I ran across a couple of documents I had not seen about what was going on before the failed Indiana Welfare Eligibility Modernization was into full swing.  A couple of documents are very telling about the mindset of the administration.  The first is from FSSA called Eligibility Modernization: The Need for Change and the second is an article that appeared in reason.org called Steering Not Rowing.

The FSSA document cited six reasons on why the welfare eligibility system needed to be changed.  They were:

  1. Worst record of welfare reform in the country
  2. High error rates
  3. Slow processes that fall short of federal guidelines and provide poor customer service
  4. Inconvenient access
  5. Lack of consistency
  6. Lack of tracking capabilities and proper accounting programs

In the article Steering Not Rowing former FSSA Secretary E. Mitchell Roob outlined the problems in light of forthcoming solutions:

  • Lack of a central accounting system
  • A paper-based system
  • A general rule based on theory that if you can find someone in the private sector doing a service that mirrors what the government is doing, chances are the private company is doing at much higher quality and a much lower cost.
  • Efficiency leads to costs savings.

The State of Indiana (in general) has spent a lot of time putting in systems to track costs.  They spent millions implementing a Peoplesoft system to do just this.  The problem is they have spent so little time looking at the causes of costs.  Tracking costs does nothing to improve them.  In fact, spending money on ways to identify costs adds to costs and that is waste.

FSSA would be better off spending time finding the causes of costs associated with the design and management of work.  They are in the system (structure, work design, measures, technology, management thinking, etc.) and end-to-end flow from a customer perspective.  Something that typical government management can’t or won’t see. 

The assumptions around technology, automation and “paper-less” systems is one I see killing government on a routine basis.  Technology companies are making lots of money and nothing is getting better. 

The problem is the work design and not the need for more technology.  We perpetuate poor work designs by adding technology or automating them.  For government management it is to lock in the costs of a bad design.

Front office/back office and functional designs aren’t questioned they are automated.  For example, worker A passes documents to worker B  and the decision is made to automate the process.  Do we need the hand-off or the document?  This goes unquestioned and if you think about it IT companies don’t want to get rid of a poor design.  A poor design means lots of front office/back office and functional designs and the more of these we have the more revenue IT companies get to automate them or make them paperless.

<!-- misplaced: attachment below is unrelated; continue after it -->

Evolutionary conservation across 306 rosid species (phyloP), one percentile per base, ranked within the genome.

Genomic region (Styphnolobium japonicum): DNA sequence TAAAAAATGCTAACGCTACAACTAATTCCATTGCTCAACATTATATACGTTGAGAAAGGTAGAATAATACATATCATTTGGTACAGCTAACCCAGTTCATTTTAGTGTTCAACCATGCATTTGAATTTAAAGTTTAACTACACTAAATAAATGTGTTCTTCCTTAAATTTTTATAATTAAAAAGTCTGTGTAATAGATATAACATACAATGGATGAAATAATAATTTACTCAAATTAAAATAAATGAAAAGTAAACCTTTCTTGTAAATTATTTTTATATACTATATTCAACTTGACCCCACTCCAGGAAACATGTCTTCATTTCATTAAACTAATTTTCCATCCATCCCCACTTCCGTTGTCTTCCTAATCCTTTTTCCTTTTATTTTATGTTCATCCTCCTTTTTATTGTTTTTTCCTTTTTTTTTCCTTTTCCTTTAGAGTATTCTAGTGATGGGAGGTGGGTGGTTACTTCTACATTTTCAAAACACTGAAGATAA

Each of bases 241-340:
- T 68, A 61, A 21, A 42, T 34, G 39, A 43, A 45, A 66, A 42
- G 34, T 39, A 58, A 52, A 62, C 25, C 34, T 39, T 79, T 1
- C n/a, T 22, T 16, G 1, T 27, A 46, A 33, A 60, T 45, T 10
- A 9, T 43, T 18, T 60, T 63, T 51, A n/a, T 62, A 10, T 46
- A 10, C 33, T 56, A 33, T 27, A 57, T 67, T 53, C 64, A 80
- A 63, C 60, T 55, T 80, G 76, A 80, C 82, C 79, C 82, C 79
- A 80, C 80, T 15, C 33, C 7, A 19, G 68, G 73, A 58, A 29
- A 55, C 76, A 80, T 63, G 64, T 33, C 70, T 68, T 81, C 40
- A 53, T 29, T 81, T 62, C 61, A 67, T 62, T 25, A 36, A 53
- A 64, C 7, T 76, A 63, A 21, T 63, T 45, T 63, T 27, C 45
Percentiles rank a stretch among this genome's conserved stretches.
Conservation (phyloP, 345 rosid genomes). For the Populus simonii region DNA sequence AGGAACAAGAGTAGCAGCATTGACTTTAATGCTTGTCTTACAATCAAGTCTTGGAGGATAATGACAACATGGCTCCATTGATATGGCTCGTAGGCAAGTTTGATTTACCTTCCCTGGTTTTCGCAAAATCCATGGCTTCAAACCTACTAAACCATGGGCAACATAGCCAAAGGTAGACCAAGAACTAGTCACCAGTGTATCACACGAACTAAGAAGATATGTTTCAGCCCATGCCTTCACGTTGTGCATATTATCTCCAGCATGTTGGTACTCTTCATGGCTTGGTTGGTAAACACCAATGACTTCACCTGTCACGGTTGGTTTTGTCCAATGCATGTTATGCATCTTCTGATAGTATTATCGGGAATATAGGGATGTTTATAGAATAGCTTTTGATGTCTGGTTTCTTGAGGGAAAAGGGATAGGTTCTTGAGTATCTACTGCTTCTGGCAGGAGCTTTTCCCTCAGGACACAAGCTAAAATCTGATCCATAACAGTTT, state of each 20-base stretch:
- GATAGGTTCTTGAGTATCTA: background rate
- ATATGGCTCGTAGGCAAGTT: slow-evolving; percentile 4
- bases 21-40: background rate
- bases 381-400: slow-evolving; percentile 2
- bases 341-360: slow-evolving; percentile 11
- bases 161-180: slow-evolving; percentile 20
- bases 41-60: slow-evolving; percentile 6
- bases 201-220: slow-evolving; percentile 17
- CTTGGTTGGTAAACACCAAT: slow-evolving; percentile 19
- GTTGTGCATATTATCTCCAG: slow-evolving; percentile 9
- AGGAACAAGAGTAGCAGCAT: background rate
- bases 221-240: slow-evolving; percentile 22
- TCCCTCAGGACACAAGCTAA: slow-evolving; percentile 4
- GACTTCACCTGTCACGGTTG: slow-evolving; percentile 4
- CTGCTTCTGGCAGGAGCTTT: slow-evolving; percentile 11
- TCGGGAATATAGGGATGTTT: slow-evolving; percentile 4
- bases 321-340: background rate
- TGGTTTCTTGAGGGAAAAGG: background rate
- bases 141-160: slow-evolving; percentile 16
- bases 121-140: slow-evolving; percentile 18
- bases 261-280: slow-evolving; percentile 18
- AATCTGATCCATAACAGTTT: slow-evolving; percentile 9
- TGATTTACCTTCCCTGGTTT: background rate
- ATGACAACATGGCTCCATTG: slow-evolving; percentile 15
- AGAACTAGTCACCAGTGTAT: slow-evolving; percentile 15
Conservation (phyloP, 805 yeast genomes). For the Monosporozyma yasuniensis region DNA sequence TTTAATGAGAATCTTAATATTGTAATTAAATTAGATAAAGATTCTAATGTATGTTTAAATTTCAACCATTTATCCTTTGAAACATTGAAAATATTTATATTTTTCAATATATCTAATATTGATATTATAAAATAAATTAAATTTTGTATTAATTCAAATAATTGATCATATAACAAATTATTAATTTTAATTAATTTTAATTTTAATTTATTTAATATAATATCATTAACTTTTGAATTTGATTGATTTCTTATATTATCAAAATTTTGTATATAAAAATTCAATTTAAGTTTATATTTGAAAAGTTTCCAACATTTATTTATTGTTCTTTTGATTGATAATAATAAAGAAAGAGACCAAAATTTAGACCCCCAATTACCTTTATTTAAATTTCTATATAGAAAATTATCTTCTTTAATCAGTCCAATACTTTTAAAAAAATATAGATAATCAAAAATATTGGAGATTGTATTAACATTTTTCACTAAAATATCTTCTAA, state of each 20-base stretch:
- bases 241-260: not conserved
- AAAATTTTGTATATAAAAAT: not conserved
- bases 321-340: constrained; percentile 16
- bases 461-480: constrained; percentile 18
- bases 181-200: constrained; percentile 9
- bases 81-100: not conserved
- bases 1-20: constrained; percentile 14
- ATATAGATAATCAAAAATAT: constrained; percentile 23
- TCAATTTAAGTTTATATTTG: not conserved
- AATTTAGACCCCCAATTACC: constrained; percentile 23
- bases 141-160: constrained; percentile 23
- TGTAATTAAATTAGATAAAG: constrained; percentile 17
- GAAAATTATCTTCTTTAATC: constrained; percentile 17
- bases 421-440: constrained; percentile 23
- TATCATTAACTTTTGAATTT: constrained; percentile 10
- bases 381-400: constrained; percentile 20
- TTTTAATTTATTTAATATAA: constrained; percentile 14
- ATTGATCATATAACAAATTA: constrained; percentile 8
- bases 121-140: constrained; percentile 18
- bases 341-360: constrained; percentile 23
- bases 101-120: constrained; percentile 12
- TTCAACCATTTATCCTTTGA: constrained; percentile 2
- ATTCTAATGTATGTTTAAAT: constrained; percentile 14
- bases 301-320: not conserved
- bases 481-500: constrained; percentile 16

The premise that efficiency leads to cost savings is unfounded.  Government management needs to learn to be effective.  A focus on costs and efficiency usually drives sub-optimization.  This means that we drive costs down in one area, but total costs are driven up.

The public sector would be wise to see John Seddon’s “Law of Costs.”  This is where government costs increase in proportion to the variety of demand.  The traditional design of government work is such that freedom must give way to efficiency . . . meaning the worker must be controlled.  The management paradox is that freedom by the worker is what gains efficiencies as the worker is best able to absorb the variety of demand that comes to government work. 

The ability to absorb variety by the worker requires less technology as only people can abosrb variety effectively.  Something that technology companies don’t want governments to understand.

Public sector innovation is possible, but it requires a new line of thinking about the design and management of work.  The State of Indiana and FSSA continues to miss opportunity as they are blinded by oversight thinking,  an obsession with technology and cynical view of the role of the worker.

We help government entities innovate through our unique approach to the design and management of work.  We can help you “see” the waste and sub-optimization of your systems and work with you to change management thinking and redesign.  To learn more go to www.thesystemsthinkingreview.com or contact the North American office at info.newsystemsthinking.com or (317)849-8670.